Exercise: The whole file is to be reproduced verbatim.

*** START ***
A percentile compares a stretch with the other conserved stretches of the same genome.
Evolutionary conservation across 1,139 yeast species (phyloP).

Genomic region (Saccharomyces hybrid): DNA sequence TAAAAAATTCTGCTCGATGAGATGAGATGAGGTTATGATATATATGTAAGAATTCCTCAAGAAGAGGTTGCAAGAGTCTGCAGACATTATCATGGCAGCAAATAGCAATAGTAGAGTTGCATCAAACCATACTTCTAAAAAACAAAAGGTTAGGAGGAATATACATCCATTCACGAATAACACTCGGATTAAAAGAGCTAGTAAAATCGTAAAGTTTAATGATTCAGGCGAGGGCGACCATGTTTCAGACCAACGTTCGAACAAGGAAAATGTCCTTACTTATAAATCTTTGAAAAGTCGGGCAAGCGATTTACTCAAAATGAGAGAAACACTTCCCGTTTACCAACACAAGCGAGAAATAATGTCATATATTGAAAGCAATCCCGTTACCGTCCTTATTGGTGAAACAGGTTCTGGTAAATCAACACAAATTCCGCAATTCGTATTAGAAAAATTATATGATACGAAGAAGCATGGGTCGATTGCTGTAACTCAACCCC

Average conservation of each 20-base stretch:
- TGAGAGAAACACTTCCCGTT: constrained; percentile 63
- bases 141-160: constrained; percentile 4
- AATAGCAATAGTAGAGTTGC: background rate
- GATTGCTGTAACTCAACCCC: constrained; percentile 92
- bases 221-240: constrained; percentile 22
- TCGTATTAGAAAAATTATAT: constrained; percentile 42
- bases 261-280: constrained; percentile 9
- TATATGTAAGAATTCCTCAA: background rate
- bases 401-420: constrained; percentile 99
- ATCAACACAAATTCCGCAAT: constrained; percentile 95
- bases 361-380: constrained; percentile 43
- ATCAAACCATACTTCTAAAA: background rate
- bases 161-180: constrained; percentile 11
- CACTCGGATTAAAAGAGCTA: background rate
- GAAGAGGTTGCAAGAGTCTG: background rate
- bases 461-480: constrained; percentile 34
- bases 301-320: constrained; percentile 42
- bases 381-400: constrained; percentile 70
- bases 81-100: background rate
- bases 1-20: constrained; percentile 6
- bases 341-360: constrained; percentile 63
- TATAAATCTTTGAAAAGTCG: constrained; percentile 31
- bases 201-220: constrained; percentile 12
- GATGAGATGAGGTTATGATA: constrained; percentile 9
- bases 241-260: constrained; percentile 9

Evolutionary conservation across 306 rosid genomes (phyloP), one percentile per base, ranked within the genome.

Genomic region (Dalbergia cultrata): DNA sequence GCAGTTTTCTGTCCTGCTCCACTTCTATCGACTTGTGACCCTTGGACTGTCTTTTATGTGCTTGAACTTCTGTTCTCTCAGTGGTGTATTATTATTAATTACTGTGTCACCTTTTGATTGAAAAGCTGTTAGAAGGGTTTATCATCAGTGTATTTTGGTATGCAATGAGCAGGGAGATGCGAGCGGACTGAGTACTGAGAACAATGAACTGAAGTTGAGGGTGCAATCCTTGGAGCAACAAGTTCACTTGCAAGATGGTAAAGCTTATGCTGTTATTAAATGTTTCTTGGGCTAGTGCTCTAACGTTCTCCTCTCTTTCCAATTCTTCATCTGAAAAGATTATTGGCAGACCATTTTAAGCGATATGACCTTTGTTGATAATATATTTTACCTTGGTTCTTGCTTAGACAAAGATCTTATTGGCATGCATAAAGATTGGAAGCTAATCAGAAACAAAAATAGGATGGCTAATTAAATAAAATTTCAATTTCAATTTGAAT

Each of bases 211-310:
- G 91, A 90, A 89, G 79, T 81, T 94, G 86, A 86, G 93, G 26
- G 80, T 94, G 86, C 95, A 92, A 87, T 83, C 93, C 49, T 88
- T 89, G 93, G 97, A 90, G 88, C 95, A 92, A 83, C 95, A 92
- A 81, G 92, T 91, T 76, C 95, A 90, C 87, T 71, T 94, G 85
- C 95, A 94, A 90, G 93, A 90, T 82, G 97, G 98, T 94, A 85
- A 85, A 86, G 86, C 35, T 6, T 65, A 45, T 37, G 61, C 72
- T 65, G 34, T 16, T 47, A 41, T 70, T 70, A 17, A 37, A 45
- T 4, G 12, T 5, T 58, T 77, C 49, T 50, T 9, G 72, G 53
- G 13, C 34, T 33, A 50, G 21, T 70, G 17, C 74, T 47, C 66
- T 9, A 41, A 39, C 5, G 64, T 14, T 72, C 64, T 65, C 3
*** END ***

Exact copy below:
A percentile compares a stretch with the other conserved stretches of the same genome.
Evolutionary conservation across 1,139 yeast species (phyloP).

Genomic region (Saccharomyces hybrid): DNA sequence TAAAAAATTCTGCTCGATGAGATGAGATGAGGTTATGATATATATGTAAGAATTCCTCAAGAAGAGGTTGCAAGAGTCTGCAGACATTATCATGGCAGCAAATAGCAATAGTAGAGTTGCATCAAACCATACTTCTAAAAAACAAAAGGTTAGGAGGAATATACATCCATTCACGAATAACACTCGGATTAAAAGAGCTAGTAAAATCGTAAAGTTTAATGATTCAGGCGAGGGCGACCATGTTTCAGACCAACGTTCGAACAAGGAAAATGTCCTTACTTATAAATCTTTGAAAAGTCGGGCAAGCGATTTACTCAAAATGAGAGAAACACTTCCCGTTTACCAACACAAGCGAGAAATAATGTCATATATTGAAAGCAATCCCGTTACCGTCCTTATTGGTGAAACAGGTTCTGGTAAATCAACACAAATTCCGCAATTCGTATTAGAAAAATTATATGATACGAAGAAGCATGGGTCGATTGCTGTAACTCAACCCC

Average conservation of each 20-base stretch:
- TGAGAGAAACACTTCCCGTT: constrained; percentile 63
- bases 141-160: constrained; percentile 4
- AATAGCAATAGTAGAGTTGC: background rate
- GATTGCTGTAACTCAACCCC: constrained; percentile 92
- bases 221-240: constrained; percentile 22
- TCGTATTAGAAAAATTATAT: constrained; percentile 42
- bases 261-280: constrained; percentile 9
- TATATGTAAGAATTCCTCAA: background rate
- bases 401-420: constrained; percentile 99
- ATCAACACAAATTCCGCAAT: constrained; percentile 95
- bases 361-380: constrained; percentile 43
- ATCAAACCATACTTCTAAAA: background rate
- bases 161-180: constrained; percentile 11
- CACTCGGATTAAAAGAGCTA: background rate
- GAAGAGGTTGCAAGAGTCTG: background rate
- bases 461-480: constrained; percentile 34
- bases 301-320: constrained; percentile 42
- bases 381-400: constrained; percentile 70
- bases 81-100: background rate
- bases 1-20: constrained; percentile 6
- bases 341-360: constrained; percentile 63
- TATAAATCTTTGAAAAGTCG: constrained; percentile 31
- bases 201-220: constrained; percentile 12
- GATGAGATGAGGTTATGATA: constrained; percentile 9
- bases 241-260: constrained; percentile 9

Evolutionary conservation across 306 rosid genomes (phyloP), one percentile per base, ranked within the genome.

Genomic region (Dalbergia cultrata): DNA sequence GCAGTTTTCTGTCCTGCTCCACTTCTATCGACTTGTGACCCTTGGACTGTCTTTTATGTGCTTGAACTTCTGTTCTCTCAGTGGTGTATTATTATTAATTACTGTGTCACCTTTTGATTGAAAAGCTGTTAGAAGGGTTTATCATCAGTGTATTTTGGTATGCAATGAGCAGGGAGATGCGAGCGGACTGAGTACTGAGAACAATGAACTGAAGTTGAGGGTGCAATCCTTGGAGCAACAAGTTCACTTGCAAGATGGTAAAGCTTATGCTGTTATTAAATGTTTCTTGGGCTAGTGCTCTAACGTTCTCCTCTCTTTCCAATTCTTCATCTGAAAAGATTATTGGCAGACCATTTTAAGCGATATGACCTTTGTTGATAATATATTTTACCTTGGTTCTTGCTTAGACAAAGATCTTATTGGCATGCATAAAGATTGGAAGCTAATCAGAAACAAAAATAGGATGGCTAATTAAATAAAATTTCAATTTCAATTTGAAT

Each of bases 211-310:
- G 91, A 90, A 89, G 79, T 81, T 94, G 86, A 86, G 93, G 26
- G 80, T 94, G 86, C 95, A 92, A 87, T 83, C 93, C 49, T 88
- T 89, G 93, G 97, A 90, G 88, C 95, A 92, A 83, C 95, A 92
- A 81, G 92, T 91, T 76, C 95, A 90, C 87, T 71, T 94, G 85
- C 95, A 94, A 90, G 93, A 90, T 82, G 97, G 98, T 94, A 85
- A 85, A 86, G 86, C 35, T 6, T 65, A 45, T 37, G 61, C 72
- T 65, G 34, T 16, T 47, A 41, T 70, T 70, A 17, A 37, A 45
- T 4, G 12, T 5, T 58, T 77, C 49, T 50, T 9, G 72, G 53
- G 13, C 34, T 33, A 50, G 21, T 70, G 17, C 74, T 47, C 66
- T 9, A 41, A 39, C 5, G 64, T 14, T 72, C 64, T 65, C 3